I didn’t see it the first time. I was too busy gulping down a banana for breakfast while jogging to the car, already late for a volunteer commitment at my daughter’s school.
Didn’t catch it the second time either, when I realized I’d forgotten my purse and the eyeglasses that helped me see things like, you know, street signs and the stripes along the road. But the third time, when I climbed out of the car again, to lock the front door, which I’d forgotten to do in my flurry, I saw the purple and blue-chested hummingbird, shimmering on the branch of the Camelia bush right by the front door. And the scene stopped me. Right there is the midst of this cloudy drab day, when I was feeling so frantic and overwhelmed by the sheer volume of things on my To-Do List, I just stopped to watch this little creature poke it’s needle-sized beak into the red petals of the plant. And time slowed. I’m not even kidding. It’s like the minutes actually became longer. I felt my body shift from stress mode to appreciation. My heartbeat settled and everything became bolder, more vivid. The purples were more purply. The leaves looked like glossy wax and the breeze carried the smell of rain on warm pavement. I hadn’t noticed any of this just a second before. But, when I saw that little creature bobbing for nectar, I felt connected to something bigger. I felt awe. And that made me feel better about everything else. Awe has a way of making people feel “time rich,” says Melanie Rudd, Ph.D., a professor at University of Houston, who, while at Stanford, led a study that showed how awe changes our perception of time. “Everyone has 24-hours in a day,” Rudd says, “But how we feel about our time influences what we do, how we feel, and how we live our lives. The time rich, or time affluent, really feel like they have more time. And awe makes people feel this way, time rich. It changes our perception, instead of feeling stressed and pressed we feel like we really do have more time.” According to Rudd, that perception lowers stress, boosts life satisfaction, and leaves people feeling more connected and present, as well as prompting people to act more generously and volunteer more often. “When you feel like you have more time, or more of anything, you are more willing and likely to give some away,” Rudd says. “We see that happen with awe.” Research by Berkeley psychologist Dacher Keltner and others indicates that awe may also improve well-being, boost life satisfaction and meaning, and improve physical health. Awe is triggered when we perceive something to be vast—physically or metaphorically bigger than ourselves or our experience, Rudd said. But, vast can be as big as the night sky, or complex like quantum theory, or even small, intricate, ornate, or mysterious such as a spider’s web, or the shimmer of a hummingbird’s breast, or cells under a microscope. And this vastness changes how we experience the moment.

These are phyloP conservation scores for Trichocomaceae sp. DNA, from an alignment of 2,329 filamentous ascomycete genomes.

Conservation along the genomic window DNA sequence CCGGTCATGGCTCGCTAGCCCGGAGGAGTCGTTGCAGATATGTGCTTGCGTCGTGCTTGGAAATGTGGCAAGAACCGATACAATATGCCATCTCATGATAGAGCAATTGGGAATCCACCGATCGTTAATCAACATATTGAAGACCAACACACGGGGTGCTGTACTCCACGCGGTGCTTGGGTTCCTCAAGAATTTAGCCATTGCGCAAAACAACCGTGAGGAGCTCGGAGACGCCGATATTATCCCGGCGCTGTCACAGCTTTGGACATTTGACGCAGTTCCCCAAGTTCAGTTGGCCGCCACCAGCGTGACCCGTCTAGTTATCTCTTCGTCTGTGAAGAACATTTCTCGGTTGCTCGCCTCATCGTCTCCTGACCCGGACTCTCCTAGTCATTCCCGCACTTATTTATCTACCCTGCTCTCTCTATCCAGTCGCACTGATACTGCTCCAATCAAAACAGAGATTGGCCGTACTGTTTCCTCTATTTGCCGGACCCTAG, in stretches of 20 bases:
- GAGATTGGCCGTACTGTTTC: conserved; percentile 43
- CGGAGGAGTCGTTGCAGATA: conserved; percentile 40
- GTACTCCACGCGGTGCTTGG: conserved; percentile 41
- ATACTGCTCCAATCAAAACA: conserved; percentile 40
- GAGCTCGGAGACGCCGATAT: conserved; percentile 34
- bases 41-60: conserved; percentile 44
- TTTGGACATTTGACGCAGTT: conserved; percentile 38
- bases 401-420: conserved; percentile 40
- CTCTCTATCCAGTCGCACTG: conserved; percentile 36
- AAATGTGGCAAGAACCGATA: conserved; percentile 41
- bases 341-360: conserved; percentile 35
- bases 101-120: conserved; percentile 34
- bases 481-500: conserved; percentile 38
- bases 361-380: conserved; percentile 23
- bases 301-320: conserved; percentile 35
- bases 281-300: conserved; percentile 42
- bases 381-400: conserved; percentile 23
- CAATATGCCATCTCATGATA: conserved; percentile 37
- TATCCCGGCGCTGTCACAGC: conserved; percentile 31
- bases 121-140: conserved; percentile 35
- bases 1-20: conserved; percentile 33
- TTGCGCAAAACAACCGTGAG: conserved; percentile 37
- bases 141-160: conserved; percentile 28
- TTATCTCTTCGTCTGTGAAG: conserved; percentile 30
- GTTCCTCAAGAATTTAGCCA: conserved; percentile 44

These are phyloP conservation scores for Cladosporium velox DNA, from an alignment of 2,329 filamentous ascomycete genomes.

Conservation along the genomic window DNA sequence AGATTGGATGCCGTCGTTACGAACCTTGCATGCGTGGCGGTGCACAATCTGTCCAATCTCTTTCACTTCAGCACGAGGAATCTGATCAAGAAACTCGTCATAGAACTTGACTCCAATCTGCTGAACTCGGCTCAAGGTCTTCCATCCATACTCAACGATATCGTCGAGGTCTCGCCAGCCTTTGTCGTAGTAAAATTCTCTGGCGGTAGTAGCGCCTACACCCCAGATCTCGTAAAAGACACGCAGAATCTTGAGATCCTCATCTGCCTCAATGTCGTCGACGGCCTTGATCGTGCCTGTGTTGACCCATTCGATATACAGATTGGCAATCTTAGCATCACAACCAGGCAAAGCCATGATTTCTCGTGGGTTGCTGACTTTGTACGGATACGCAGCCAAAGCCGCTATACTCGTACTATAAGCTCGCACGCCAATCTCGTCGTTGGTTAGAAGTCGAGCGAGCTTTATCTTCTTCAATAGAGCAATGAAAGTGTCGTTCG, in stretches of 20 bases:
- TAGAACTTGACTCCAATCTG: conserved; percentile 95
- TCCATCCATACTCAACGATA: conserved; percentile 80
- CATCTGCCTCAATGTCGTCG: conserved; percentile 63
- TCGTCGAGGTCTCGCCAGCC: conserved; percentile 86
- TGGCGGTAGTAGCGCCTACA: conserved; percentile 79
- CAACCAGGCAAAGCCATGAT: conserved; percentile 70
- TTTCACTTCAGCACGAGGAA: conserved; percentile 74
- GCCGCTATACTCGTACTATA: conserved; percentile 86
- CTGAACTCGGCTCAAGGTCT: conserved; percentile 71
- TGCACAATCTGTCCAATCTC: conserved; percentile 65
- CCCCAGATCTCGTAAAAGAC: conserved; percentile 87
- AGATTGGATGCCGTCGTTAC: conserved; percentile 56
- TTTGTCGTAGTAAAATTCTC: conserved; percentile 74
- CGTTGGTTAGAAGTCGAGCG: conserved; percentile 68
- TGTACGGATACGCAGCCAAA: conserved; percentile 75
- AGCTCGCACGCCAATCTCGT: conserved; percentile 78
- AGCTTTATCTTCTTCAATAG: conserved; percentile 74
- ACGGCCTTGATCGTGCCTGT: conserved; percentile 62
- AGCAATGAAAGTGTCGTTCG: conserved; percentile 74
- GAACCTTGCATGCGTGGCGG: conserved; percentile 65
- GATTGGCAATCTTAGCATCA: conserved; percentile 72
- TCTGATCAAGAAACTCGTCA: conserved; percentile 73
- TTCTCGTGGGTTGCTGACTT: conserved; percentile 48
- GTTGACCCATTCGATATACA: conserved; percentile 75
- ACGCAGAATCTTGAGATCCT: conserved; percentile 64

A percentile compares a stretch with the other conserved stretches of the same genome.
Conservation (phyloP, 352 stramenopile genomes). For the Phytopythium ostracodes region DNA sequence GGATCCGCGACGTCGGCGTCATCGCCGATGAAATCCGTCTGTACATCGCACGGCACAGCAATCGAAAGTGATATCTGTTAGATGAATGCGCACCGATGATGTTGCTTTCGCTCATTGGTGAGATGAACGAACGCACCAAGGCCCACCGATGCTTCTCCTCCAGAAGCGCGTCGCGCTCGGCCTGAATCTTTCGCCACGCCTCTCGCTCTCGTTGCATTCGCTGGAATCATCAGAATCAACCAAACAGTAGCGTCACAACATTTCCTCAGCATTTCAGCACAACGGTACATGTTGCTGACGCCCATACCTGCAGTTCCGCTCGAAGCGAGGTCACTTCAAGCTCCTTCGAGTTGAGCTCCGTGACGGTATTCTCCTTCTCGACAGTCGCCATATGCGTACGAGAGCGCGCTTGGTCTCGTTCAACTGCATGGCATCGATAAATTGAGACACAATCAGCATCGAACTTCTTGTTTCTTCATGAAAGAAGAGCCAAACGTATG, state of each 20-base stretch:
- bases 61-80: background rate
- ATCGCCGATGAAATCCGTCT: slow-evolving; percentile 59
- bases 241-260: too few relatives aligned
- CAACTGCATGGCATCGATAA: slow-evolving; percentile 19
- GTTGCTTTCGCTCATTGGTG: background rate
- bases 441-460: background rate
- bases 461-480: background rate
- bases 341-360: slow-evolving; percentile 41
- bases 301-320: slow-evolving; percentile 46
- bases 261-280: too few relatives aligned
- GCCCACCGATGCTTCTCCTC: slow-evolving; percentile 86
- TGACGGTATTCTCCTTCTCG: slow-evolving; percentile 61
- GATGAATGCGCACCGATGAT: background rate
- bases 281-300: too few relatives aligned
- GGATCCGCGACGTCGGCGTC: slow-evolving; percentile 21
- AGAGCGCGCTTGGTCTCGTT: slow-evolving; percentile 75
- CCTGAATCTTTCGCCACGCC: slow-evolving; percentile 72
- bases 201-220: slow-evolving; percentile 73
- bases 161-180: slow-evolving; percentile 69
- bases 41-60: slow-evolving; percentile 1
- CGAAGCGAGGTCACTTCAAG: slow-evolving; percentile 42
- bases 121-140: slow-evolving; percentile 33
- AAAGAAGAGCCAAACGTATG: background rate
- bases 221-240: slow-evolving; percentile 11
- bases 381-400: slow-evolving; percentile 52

“With awe, your brain can’t immediately comprehend what it’s seeing or how it works, so it challenges the way you think,” Rudd says. We try to make sense of an awesome experience by becoming present and absorbing every detail, seeking to find context and meaning. This in-the-moment awareness is what helps create the sense of time slowing. And we can experience it at any time. “Awe is not a rare occurrence,” Rudd says. “But to incorporate more awe into our daily lives we have to know what kinds of things elicit awe. There are many, but we’ve found that nature, art and music, and other people’s accomplishments are three of the big things that often encourage awe.” The trick though, is to seek it. To deliberately notice the awe that is all around. These three practices can help. Four ways to feel awesome today:
Stop throughout the day to picture awe, or rather, take a picture. Challenge yourself to photograph five things you think are awesome. Do this on a midday walk through the neighborhood, or while at your desk, while preparing meals or doing just about anything and you’ll become mindful of the amazing things all around.
Awe is also within you. Don’t judge those wrinkles or bags under your eyes, instead read about the visual cortex that processes nerve impulses so that you can see. That’s awesome. We are natural, complex, vast beings and when you really think about the amazing atoms and cells and systems that make you human, nothing left to feel but awe.
As Rudd says, art and music are fail safe ways of experiencing awe, so create a soundtrack of moving, meaningful, or otherwise favorite songs or outstanding performances by beloved artists. We often experience awe when we share the accomplishments of others and the beauty of the world around us. So, when you are feeling hurried or anxious, turn on the Awesome Soundtrack and bounce right back into the present where things slow down and awe can be found.
Nothing happens in isolation. Everything is connected and awe is inspired when you imagine the vast threads bringing us together. Think about it next time you bite into a sandwich. Who planted and harvested the wheat in your bread? Where did that avocado grow? And who took that tomato to market on the very day you were looking to buy a tomato? Pause to consider all the people and things that came together at just the right moment to create your perfect bite. That’s wild. That’s awesome.
Awe is triggered when we perceive something to be vast—physically or metaphorically bigger than ourselves or our experience